Do you think it’s possible to divorce and still live together?
My husband and I have been talking about divorce for about a year. We married young. We both saw red flags but we went through with it anyway. We have two children (thirteen & fifteen), pets, a mortgage and not a lot of extra money. I can’t imagine what a split would look like—we certainly can’t afford two places (we live in the Pacific Northwest). And besides the money, we have a lot of history and shared memories. We like each other, we just don’t think we make great spouses.
Much of the time we don’t want to be together, so we mostly do our own things. There are some problems that have always been in our relationship that just aren’t good. But then we’ll have an occasional good day and fall into bed together. When that high wears off, we both remember all the reasons why we aren’t good together and the cycle repeats.
I find myself in a loop. It starts with wondering if we can separate/divorce but still live together. Then I remember the positives and how much we’ve shared so maybe I shouldn’t want to let go. Then I think maybe if we soldier on together, for the kids, for the finances, maybe this is just married life, and then I’m back to divorce. I’m confused.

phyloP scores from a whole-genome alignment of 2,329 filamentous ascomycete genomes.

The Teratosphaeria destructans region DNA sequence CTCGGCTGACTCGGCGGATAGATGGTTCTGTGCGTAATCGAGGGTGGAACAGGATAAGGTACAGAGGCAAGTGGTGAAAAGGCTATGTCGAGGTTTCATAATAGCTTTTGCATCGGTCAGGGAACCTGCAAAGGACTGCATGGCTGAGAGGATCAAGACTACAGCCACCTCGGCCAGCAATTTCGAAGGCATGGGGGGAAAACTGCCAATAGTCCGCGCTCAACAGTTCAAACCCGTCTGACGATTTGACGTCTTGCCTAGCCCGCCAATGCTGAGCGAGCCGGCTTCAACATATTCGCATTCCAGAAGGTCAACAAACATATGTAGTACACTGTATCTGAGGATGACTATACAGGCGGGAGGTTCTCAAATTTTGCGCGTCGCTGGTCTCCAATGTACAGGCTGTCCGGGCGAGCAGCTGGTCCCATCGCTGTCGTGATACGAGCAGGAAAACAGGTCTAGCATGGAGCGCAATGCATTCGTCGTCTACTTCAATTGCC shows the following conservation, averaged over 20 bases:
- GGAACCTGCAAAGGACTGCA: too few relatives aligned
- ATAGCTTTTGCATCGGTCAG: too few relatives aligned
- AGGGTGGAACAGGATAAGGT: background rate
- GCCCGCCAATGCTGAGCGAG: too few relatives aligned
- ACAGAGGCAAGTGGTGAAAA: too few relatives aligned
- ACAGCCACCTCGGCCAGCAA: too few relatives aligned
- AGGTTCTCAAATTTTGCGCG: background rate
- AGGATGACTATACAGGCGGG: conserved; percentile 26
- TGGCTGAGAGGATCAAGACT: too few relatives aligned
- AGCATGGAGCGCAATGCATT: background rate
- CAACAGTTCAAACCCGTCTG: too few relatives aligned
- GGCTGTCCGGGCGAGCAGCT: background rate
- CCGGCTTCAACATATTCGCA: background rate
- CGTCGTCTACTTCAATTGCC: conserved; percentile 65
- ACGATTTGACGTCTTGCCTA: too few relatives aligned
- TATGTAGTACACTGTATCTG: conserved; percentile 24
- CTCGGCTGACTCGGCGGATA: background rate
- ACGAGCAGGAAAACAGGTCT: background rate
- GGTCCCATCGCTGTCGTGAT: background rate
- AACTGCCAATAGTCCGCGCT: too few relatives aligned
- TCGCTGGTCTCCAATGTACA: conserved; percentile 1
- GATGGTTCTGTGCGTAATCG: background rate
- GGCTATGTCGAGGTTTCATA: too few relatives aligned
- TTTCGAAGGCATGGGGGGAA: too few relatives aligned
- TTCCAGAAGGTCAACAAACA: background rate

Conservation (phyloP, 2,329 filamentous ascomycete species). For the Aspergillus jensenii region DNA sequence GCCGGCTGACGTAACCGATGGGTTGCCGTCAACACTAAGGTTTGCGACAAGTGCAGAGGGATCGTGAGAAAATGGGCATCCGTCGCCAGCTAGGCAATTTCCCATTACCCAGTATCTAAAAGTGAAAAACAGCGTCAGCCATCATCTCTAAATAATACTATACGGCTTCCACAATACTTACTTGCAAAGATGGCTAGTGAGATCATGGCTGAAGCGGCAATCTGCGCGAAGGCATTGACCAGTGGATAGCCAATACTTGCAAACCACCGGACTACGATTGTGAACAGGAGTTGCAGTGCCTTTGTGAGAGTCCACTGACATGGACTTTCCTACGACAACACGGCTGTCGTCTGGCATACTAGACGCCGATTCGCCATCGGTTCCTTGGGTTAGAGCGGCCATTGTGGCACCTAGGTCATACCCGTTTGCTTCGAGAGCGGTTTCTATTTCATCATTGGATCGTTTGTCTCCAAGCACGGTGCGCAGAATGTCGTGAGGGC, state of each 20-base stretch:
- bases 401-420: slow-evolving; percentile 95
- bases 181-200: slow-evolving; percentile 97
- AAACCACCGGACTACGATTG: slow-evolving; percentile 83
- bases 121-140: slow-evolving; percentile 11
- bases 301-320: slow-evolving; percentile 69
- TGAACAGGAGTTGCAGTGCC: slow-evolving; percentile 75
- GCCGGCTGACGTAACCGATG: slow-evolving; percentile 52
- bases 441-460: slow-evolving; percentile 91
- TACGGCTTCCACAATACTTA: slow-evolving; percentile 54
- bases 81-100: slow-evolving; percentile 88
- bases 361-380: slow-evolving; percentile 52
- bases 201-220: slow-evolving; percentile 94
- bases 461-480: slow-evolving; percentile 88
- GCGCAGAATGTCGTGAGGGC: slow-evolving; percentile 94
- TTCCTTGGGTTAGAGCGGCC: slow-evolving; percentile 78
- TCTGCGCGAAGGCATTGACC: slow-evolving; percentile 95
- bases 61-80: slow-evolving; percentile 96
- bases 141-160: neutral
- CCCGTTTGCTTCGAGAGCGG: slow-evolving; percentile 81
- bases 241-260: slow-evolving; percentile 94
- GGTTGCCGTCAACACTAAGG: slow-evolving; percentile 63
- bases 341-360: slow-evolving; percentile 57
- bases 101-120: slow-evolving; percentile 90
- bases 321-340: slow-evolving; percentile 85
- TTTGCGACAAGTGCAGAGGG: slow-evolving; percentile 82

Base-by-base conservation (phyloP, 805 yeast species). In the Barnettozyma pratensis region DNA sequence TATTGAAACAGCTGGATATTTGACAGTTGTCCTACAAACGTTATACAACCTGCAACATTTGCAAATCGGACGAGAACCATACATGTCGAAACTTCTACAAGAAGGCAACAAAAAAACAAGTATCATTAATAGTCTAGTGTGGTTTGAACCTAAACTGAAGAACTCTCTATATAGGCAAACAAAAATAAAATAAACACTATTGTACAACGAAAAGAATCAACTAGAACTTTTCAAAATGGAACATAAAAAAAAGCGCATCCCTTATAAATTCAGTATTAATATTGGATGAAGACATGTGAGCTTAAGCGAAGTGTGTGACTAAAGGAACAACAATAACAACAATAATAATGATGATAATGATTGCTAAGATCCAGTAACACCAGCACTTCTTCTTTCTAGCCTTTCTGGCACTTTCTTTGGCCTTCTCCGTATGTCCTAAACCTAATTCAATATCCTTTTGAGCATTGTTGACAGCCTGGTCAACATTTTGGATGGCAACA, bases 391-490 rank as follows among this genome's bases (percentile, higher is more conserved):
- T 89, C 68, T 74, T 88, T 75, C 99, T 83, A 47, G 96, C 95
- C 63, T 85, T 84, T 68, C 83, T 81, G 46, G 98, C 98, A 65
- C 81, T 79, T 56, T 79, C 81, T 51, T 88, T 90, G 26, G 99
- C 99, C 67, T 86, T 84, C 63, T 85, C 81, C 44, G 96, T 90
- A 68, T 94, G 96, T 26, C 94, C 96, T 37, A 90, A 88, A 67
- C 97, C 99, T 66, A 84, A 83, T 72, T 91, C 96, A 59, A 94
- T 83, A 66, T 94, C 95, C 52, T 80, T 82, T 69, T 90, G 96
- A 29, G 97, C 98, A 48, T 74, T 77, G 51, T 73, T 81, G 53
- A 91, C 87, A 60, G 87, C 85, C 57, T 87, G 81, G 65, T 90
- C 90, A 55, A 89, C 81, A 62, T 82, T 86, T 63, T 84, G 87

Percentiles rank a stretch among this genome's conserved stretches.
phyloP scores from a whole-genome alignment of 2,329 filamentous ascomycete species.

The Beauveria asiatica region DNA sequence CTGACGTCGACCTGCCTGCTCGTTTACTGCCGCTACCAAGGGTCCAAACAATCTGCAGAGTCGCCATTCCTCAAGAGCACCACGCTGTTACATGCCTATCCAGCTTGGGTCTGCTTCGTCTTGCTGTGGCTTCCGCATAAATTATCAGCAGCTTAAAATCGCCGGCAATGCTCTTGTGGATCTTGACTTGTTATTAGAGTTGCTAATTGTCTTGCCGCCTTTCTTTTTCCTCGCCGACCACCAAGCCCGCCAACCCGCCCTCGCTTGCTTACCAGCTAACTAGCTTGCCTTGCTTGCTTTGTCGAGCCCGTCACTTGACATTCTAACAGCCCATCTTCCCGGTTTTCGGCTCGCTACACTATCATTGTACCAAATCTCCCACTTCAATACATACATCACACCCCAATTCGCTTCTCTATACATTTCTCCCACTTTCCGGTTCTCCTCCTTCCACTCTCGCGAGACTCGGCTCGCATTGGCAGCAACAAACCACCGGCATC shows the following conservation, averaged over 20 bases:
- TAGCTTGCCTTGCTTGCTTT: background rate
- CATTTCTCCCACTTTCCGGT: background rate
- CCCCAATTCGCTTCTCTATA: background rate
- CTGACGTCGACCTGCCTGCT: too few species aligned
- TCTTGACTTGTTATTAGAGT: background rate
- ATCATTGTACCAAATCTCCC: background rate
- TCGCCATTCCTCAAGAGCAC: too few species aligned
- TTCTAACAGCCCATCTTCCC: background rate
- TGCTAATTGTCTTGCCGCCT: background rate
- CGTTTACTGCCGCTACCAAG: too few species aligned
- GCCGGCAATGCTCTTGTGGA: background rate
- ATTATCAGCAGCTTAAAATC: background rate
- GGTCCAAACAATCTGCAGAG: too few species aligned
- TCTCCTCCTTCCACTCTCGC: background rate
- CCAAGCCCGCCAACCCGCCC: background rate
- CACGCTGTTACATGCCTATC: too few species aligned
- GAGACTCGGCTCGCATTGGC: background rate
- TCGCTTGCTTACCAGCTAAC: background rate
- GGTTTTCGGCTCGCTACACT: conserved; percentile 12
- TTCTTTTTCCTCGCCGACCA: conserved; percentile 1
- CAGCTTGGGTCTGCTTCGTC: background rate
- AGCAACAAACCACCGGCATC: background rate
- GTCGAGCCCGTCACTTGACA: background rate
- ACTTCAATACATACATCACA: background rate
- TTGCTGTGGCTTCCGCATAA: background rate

We’re both good people, we’re just not the best for each other. What do we do?
You should meet my friend, Janet. She also lives in the Pacific Northwest with her two teen children, mortgage, pets, and husband—she and the latter have been cohabitating while not technically together as a couple for over a decade. They’re doing great. You know what else? There are thousands of families like theirs all around the world.
I can’t tell you what to do. But I can answer the question, “Do you think it’s possible to divorce and still live together?” I do. But only if you decide to. And even a mutually agreed-upon decision doesn’t guarantee it will go as well as Janet’s situation.
That loop you’re stuck in? Yeah, that’s the loop people who are considering divorce deal with. It doesn’t mean you’ll go through with it, but it does mean that the loop is normal, and you’re in good company.
Did you know that when we were growing up you and I were fed a pack of lies? We were told, “One day you’ll meet The One. You’ll marry, love will conquer all, and you’ll overcome all obstacles in your path while the music swells and it all fades to black as the credits roll.
This happens for some people. This doesn’t happen for all people.
There’s also a large segment of the population who might read all the way through to the end of this column feeling really pissed, because, “Marriage is hard, but if you put in enough effort and sacrifice, you should be able to make it work. I mean you’re both good people, right? It should just work. And no one is perfect. I mean you’re no spring chicken either, so you might as well stay. Think of the children.”
This is good advice for some people. This is horrible advice when applied to all people.